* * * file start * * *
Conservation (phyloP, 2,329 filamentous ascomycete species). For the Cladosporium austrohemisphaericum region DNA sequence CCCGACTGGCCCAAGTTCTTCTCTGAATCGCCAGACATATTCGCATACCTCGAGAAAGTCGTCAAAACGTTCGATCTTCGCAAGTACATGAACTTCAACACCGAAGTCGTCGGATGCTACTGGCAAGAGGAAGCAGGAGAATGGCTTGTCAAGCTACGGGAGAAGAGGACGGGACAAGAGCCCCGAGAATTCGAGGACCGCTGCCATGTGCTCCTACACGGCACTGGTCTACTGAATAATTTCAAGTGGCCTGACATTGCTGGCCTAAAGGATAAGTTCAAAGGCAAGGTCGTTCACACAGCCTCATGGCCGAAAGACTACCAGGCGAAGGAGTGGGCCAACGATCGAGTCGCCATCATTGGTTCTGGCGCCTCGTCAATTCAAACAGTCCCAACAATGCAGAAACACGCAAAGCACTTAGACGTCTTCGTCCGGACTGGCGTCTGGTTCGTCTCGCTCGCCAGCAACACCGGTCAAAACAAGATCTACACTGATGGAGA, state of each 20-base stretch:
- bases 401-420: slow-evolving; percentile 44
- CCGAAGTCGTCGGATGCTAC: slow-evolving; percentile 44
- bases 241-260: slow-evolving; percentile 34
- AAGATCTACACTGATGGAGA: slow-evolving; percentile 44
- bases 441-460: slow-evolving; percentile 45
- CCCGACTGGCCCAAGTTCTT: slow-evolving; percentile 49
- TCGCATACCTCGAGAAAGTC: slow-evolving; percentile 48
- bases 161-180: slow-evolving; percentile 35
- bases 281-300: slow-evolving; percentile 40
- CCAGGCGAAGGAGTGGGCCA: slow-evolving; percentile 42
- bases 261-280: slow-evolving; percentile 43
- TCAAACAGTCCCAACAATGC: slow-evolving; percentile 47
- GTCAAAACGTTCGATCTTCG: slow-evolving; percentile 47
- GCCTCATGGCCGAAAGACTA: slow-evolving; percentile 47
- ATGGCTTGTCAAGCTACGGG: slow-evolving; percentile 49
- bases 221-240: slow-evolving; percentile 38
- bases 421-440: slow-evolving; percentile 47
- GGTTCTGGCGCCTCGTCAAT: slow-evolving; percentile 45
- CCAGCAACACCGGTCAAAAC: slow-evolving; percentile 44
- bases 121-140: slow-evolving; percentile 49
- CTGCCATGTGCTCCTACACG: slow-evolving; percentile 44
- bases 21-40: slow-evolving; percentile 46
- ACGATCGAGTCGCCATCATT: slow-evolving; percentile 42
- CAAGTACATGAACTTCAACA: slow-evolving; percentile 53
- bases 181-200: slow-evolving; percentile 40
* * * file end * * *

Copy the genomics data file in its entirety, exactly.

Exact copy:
Conservation (phyloP, 2,329 filamentous ascomycete species). For the Cladosporium austrohemisphaericum region DNA sequence CCCGACTGGCCCAAGTTCTTCTCTGAATCGCCAGACATATTCGCATACCTCGAGAAAGTCGTCAAAACGTTCGATCTTCGCAAGTACATGAACTTCAACACCGAAGTCGTCGGATGCTACTGGCAAGAGGAAGCAGGAGAATGGCTTGTCAAGCTACGGGAGAAGAGGACGGGACAAGAGCCCCGAGAATTCGAGGACCGCTGCCATGTGCTCCTACACGGCACTGGTCTACTGAATAATTTCAAGTGGCCTGACATTGCTGGCCTAAAGGATAAGTTCAAAGGCAAGGTCGTTCACACAGCCTCATGGCCGAAAGACTACCAGGCGAAGGAGTGGGCCAACGATCGAGTCGCCATCATTGGTTCTGGCGCCTCGTCAATTCAAACAGTCCCAACAATGCAGAAACACGCAAAGCACTTAGACGTCTTCGTCCGGACTGGCGTCTGGTTCGTCTCGCTCGCCAGCAACACCGGTCAAAACAAGATCTACACTGATGGAGA, state of each 20-base stretch:
- bases 401-420: slow-evolving; percentile 44
- CCGAAGTCGTCGGATGCTAC: slow-evolving; percentile 44
- bases 241-260: slow-evolving; percentile 34
- AAGATCTACACTGATGGAGA: slow-evolving; percentile 44
- bases 441-460: slow-evolving; percentile 45
- CCCGACTGGCCCAAGTTCTT: slow-evolving; percentile 49
- TCGCATACCTCGAGAAAGTC: slow-evolving; percentile 48
- bases 161-180: slow-evolving; percentile 35
- bases 281-300: slow-evolving; percentile 40
- CCAGGCGAAGGAGTGGGCCA: slow-evolving; percentile 42
- bases 261-280: slow-evolving; percentile 43
- TCAAACAGTCCCAACAATGC: slow-evolving; percentile 47
- GTCAAAACGTTCGATCTTCG: slow-evolving; percentile 47
- GCCTCATGGCCGAAAGACTA: slow-evolving; percentile 47
- ATGGCTTGTCAAGCTACGGG: slow-evolving; percentile 49
- bases 221-240: slow-evolving; percentile 38
- bases 421-440: slow-evolving; percentile 47
- GGTTCTGGCGCCTCGTCAAT: slow-evolving; percentile 45
- CCAGCAACACCGGTCAAAAC: slow-evolving; percentile 44
- bases 121-140: slow-evolving; percentile 49
- CTGCCATGTGCTCCTACACG: slow-evolving; percentile 44
- bases 21-40: slow-evolving; percentile 46
- ACGATCGAGTCGCCATCATT: slow-evolving; percentile 42
- CAAGTACATGAACTTCAACA: slow-evolving; percentile 53
- bases 181-200: slow-evolving; percentile 40